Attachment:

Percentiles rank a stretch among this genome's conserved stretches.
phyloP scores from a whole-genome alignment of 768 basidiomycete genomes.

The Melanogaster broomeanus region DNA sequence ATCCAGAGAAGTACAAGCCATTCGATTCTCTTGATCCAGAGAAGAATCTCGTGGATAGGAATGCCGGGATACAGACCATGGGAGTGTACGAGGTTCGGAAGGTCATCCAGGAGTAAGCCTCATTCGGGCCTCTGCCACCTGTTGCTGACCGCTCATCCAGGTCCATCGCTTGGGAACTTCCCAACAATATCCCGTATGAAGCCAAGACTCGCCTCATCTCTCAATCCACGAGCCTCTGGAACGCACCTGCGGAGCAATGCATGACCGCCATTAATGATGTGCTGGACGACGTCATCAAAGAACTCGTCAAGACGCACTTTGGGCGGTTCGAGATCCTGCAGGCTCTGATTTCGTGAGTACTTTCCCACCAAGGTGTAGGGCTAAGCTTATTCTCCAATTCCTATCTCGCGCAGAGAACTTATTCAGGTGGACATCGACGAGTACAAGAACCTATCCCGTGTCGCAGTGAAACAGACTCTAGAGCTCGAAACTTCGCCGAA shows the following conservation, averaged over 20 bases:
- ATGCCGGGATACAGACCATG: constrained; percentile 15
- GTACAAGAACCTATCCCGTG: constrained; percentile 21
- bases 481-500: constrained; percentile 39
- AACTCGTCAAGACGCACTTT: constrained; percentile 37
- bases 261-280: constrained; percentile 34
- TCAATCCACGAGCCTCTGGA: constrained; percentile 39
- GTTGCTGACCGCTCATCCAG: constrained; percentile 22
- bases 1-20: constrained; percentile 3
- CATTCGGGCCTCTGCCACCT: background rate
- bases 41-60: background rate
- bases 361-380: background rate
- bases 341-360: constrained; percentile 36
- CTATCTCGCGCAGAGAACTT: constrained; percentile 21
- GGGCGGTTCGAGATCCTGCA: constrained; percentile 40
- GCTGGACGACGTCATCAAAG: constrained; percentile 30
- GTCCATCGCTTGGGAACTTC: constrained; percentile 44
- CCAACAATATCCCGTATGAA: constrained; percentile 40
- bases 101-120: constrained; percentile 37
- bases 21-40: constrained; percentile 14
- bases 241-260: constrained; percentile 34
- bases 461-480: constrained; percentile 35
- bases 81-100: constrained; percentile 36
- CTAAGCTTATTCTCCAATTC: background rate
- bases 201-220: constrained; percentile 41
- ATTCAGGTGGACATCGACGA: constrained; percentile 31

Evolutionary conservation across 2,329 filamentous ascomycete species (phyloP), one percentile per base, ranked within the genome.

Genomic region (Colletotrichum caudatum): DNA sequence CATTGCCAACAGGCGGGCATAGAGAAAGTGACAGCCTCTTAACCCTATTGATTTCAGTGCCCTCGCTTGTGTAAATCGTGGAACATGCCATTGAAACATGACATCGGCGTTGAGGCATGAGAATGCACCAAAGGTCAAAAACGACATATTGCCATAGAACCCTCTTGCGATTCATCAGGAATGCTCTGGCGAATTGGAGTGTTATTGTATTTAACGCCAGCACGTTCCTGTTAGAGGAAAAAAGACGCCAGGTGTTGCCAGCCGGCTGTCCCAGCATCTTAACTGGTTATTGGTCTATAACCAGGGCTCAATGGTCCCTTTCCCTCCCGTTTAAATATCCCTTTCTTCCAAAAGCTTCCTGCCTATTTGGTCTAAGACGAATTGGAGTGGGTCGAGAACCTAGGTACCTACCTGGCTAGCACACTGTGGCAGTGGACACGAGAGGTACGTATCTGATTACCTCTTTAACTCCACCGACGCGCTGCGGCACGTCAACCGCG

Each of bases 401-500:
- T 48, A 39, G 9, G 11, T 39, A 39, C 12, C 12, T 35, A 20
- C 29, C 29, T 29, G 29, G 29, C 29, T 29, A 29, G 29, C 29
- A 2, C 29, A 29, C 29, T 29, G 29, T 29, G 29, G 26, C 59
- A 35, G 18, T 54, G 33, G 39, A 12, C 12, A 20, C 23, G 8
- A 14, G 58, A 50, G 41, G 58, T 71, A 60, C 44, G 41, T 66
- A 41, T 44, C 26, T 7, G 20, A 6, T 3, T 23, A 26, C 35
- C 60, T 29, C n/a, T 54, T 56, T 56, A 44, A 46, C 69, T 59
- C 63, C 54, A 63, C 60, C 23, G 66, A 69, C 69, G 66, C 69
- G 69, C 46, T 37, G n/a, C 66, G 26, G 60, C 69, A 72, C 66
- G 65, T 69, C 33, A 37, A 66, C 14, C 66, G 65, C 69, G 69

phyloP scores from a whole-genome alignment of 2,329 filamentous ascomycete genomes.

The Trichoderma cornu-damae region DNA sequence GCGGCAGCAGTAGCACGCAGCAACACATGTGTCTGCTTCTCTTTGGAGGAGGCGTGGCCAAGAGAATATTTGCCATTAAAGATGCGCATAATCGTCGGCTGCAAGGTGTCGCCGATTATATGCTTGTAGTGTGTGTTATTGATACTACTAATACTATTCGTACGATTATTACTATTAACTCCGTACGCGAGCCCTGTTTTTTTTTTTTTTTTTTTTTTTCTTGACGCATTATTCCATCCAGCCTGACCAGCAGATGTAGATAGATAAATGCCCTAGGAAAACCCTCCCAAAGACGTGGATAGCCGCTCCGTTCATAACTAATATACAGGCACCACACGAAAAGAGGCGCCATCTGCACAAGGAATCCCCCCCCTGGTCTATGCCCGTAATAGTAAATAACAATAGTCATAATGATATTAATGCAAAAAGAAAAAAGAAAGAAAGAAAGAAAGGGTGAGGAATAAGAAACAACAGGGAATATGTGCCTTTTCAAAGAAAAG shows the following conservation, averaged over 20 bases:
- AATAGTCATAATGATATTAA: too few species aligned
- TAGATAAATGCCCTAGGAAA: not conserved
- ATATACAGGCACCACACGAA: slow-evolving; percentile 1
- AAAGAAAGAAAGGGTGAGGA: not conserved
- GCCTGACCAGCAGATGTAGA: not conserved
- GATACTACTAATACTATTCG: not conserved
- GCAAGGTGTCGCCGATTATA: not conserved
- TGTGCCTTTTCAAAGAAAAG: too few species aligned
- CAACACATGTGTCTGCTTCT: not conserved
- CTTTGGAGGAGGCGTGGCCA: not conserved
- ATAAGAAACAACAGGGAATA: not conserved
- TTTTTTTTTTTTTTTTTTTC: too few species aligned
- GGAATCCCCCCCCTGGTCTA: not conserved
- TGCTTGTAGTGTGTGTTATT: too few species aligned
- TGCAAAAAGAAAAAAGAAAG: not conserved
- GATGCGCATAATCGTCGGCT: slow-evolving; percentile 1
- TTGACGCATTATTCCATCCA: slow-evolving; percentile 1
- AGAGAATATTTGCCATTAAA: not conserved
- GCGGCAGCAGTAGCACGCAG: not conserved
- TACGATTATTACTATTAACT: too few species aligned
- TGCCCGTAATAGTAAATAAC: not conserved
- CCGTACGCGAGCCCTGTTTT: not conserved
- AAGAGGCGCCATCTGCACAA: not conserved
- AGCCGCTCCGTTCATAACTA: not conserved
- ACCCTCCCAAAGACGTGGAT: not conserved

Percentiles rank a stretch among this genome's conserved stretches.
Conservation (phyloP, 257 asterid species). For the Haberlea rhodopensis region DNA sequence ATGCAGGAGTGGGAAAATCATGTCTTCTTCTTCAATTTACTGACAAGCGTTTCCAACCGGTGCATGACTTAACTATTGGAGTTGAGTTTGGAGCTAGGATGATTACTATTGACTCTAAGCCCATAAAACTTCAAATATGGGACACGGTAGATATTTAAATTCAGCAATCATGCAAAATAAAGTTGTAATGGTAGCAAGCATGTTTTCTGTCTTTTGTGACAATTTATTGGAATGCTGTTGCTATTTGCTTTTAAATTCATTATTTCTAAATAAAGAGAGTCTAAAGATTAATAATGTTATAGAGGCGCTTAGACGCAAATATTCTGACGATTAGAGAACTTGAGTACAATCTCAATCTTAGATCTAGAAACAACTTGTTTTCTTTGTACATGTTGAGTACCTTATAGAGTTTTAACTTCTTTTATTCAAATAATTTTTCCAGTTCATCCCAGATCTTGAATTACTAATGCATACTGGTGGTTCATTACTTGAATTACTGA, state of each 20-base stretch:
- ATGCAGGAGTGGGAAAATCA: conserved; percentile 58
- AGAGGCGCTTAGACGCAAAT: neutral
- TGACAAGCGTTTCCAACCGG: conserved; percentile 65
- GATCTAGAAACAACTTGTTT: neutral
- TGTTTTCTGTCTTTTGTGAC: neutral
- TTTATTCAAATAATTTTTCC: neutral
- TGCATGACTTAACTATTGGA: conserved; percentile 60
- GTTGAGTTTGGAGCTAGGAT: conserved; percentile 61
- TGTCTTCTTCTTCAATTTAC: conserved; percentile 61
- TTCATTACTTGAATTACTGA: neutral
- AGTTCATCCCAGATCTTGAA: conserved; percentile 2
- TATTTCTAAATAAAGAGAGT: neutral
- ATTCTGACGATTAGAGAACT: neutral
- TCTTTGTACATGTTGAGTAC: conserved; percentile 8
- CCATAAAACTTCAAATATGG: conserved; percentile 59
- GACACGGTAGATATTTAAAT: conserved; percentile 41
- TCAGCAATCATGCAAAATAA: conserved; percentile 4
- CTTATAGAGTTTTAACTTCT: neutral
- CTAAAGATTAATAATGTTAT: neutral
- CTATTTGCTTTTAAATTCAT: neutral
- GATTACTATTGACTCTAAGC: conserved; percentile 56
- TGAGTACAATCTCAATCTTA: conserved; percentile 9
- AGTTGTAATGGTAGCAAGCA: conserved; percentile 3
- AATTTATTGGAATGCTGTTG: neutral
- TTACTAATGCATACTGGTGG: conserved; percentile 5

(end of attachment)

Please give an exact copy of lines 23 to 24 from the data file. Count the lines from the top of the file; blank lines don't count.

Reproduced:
- bases 241-260: constrained; percentile 34
- bases 461-480: constrained; percentile 35